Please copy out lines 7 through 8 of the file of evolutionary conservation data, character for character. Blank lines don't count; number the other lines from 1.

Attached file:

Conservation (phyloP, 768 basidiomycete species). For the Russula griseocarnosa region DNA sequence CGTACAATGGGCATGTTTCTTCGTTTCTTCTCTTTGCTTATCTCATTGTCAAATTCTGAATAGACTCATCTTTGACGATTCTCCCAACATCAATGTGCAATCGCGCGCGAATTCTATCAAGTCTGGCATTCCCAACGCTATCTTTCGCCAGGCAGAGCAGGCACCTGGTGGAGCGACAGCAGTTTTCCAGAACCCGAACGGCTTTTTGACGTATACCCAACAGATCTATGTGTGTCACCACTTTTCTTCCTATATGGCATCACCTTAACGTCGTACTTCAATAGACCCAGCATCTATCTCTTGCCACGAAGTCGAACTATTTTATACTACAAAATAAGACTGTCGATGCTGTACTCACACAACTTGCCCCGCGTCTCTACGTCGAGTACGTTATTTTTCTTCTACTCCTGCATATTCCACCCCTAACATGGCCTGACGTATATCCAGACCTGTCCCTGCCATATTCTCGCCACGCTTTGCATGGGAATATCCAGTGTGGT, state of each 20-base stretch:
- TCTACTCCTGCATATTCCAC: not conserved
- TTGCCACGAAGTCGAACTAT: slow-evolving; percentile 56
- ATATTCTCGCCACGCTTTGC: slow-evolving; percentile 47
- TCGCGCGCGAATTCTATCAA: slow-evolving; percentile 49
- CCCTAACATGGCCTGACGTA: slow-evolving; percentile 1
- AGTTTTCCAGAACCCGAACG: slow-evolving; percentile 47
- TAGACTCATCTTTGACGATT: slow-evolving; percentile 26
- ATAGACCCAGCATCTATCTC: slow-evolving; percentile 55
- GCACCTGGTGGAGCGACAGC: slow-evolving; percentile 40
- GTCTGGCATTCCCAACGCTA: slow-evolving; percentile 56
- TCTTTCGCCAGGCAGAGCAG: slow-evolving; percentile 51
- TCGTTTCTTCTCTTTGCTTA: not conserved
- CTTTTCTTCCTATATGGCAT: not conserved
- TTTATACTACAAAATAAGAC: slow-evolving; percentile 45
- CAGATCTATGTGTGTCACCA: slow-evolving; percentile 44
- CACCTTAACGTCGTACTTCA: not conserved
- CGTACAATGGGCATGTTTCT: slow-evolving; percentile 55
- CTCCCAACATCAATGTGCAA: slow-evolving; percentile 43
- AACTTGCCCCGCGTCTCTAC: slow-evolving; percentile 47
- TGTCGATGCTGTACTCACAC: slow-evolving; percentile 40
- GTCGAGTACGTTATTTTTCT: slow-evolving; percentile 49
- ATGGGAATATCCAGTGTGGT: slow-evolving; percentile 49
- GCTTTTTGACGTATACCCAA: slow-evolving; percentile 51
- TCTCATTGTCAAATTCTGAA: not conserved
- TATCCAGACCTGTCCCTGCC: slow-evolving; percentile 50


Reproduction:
- AGTTTTCCAGAACCCGAACG: slow-evolving; percentile 47
- TAGACTCATCTTTGACGATT: slow-evolving; percentile 26